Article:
Better Work in the Gig Economy: Enabling Gig Workers to Live With Financial Security, Dignity and Dreams
The future of work is happening now and not on some far-off horizon. One in ten Brits takes a job via a digital platform at least once a week. And the services they provide – the almost instantaneous taxi rides, cleaning, manicures or babysitting – are now taken for granted by consumers.
The data-driven innovation that matches customers’ wishes to workers’ capabilities has opened new opportunities for those who already had them. For those with existing skills and financial means, gig work offers flexibility and freedom.
But for those who don’t, the app has become a trap. They have no option but to work gigs, and no way out once they’ve begun.
In this research we listened to those who are in the trap. They told us how gig work strips them of financial security, dignity and any dreams for the future.
We heard from them how gig work is ‘like quicksand’ – low pay becomes unlivable pay after costs are accounted for – and the promise of flexibility is an illusion when, in reality, workers must be available 24/7 and scrabble for every gig available.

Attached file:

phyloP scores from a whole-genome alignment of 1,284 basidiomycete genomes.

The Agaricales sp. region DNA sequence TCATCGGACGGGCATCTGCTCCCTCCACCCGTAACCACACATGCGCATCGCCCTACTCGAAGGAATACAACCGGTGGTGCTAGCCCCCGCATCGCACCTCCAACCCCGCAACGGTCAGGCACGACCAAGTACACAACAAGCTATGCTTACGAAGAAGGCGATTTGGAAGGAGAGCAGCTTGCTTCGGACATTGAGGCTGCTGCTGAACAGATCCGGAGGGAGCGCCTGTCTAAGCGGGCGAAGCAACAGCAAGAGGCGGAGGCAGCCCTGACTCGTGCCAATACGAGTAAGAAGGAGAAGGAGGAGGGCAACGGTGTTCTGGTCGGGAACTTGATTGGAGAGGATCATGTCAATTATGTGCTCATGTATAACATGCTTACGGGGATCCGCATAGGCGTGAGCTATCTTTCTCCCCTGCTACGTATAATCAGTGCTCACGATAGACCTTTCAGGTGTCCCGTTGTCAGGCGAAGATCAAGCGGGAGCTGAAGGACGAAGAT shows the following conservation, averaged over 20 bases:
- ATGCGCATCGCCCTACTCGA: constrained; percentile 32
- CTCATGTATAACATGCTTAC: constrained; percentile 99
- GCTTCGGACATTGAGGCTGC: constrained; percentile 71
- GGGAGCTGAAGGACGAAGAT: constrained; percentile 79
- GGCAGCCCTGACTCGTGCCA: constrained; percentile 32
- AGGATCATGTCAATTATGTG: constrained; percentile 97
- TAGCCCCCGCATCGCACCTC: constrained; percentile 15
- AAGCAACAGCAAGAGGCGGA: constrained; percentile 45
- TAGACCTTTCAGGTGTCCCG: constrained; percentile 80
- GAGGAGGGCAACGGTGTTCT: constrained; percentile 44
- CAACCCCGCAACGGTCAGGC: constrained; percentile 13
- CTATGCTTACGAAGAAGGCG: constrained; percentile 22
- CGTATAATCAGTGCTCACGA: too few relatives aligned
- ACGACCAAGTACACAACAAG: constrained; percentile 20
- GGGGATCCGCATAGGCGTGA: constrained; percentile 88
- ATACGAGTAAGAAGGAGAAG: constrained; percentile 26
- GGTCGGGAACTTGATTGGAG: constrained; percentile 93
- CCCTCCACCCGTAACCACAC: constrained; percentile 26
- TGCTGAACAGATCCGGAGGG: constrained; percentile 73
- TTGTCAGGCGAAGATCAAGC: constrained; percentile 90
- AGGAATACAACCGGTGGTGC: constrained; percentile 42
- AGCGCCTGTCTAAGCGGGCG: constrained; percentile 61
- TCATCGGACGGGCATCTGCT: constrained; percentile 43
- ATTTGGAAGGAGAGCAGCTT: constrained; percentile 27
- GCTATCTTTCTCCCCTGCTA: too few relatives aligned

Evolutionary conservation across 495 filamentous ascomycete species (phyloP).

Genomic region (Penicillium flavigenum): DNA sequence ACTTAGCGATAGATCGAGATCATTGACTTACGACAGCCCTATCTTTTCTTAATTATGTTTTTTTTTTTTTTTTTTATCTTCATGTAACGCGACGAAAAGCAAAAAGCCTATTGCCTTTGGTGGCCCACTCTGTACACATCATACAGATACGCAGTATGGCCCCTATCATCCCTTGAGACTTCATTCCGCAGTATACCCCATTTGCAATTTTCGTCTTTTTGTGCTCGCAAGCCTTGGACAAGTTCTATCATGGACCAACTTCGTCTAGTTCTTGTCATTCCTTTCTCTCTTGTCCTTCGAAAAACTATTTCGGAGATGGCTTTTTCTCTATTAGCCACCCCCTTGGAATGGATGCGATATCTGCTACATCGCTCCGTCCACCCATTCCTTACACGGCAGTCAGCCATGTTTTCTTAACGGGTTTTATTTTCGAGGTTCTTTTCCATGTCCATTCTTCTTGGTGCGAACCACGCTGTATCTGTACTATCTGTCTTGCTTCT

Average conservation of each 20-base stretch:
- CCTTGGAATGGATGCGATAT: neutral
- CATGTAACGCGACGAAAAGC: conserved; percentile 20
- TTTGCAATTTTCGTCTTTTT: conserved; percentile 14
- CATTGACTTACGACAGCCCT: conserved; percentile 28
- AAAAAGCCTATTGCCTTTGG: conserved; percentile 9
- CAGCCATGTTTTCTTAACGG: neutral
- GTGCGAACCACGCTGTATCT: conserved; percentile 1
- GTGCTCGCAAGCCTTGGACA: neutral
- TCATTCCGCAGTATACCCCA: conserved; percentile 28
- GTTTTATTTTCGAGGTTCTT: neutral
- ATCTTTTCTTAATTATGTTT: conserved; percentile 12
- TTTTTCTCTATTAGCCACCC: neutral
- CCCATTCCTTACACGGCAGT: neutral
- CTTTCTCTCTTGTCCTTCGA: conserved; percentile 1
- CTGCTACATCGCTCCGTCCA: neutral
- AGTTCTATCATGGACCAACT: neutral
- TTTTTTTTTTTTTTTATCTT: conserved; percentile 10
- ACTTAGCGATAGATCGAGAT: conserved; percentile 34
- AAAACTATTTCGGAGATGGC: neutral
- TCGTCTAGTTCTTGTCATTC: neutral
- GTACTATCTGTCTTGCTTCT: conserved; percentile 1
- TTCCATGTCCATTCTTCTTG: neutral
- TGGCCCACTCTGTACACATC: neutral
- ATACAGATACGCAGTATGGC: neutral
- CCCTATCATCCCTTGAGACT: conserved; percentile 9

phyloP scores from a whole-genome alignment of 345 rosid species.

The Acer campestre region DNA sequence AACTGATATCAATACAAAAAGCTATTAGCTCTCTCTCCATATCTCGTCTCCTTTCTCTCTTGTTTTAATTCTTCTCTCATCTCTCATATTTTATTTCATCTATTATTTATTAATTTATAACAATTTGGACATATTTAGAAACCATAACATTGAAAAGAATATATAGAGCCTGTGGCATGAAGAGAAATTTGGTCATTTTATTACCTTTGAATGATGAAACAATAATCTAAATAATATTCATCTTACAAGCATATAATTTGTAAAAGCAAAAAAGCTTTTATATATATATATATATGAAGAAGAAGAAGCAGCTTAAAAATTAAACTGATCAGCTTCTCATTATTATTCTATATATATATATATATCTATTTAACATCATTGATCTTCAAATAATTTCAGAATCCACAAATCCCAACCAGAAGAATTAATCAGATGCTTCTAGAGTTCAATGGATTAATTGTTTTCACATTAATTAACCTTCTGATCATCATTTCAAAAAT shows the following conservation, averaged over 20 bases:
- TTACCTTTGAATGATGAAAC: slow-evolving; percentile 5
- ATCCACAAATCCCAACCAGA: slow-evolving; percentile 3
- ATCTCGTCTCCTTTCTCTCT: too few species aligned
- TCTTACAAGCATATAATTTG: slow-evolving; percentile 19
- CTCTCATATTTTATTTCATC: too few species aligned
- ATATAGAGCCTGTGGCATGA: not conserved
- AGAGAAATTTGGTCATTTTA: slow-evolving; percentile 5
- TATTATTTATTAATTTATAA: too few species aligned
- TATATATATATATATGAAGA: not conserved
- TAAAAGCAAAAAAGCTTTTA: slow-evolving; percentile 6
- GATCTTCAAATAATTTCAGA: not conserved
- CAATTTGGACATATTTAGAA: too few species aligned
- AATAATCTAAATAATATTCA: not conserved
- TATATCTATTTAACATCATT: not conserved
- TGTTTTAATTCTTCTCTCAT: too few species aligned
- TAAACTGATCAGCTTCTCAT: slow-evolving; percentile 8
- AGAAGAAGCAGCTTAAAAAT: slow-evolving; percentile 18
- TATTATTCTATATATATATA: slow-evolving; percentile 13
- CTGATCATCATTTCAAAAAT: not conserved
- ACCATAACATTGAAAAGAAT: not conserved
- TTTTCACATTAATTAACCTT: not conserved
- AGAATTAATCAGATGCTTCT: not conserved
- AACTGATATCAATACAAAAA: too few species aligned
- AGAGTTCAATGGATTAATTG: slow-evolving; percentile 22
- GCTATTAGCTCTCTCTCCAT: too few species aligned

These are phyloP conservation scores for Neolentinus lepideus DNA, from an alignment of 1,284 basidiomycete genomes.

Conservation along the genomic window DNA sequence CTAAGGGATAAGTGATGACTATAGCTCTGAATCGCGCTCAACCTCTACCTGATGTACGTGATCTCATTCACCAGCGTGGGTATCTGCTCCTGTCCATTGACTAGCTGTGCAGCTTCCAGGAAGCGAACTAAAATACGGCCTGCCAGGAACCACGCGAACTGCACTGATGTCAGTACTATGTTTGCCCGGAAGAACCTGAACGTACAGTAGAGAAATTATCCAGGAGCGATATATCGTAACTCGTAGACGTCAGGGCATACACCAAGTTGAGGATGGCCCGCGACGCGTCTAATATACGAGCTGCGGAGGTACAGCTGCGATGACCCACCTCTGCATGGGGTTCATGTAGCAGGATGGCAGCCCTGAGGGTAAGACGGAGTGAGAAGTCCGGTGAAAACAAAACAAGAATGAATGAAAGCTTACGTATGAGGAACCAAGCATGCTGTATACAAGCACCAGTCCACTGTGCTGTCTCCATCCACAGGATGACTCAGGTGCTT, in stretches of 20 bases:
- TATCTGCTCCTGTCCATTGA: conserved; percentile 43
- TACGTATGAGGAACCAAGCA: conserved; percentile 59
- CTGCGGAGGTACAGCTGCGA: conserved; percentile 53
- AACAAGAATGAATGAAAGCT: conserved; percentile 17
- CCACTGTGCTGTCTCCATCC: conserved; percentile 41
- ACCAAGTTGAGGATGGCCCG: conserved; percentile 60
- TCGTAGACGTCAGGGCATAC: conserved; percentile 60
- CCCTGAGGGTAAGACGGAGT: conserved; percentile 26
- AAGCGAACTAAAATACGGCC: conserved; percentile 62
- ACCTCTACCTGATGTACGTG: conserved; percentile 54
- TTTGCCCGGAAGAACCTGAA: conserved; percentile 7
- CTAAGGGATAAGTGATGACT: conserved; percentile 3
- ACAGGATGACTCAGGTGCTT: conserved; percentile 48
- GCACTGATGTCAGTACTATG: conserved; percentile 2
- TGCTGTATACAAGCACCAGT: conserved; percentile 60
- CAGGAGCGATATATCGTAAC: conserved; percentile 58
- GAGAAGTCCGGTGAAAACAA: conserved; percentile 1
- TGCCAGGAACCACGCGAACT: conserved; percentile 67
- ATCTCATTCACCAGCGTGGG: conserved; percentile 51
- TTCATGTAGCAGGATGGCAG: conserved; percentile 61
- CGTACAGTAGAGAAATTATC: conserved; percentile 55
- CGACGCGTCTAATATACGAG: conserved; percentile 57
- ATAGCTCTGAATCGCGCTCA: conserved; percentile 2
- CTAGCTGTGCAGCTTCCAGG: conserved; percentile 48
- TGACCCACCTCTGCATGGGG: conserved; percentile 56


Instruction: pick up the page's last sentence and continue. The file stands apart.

We heard how workers wished they’d be treated ‘like people not robots’ and how management by algorithm strips people of their dignity.
And we heard how people ‘don’t know what comes next’ as the always-on, piecemeal work they do makes it impossible to think or plan for a different future.
The gig economy does not have to be this way. Doteveryone fights for better tech for everyone. We’re working to change how tech is made and used so it supports a fair, inclusive and sustainable democratic society.
Collaborating with gig workers we formulated ideas about how to create better work in the gig economy for those that digital disruption has left on the fringes. We propose policy change for the long term and have prototyped best practice for platforms to implement immediately. The recommendations meet the needs of those most disadvantaged, and in doing so they serve everyone.
We ask now that policymakers and platforms take the opportunity, as we have done, to listen to the people on the other side of the app – and to act.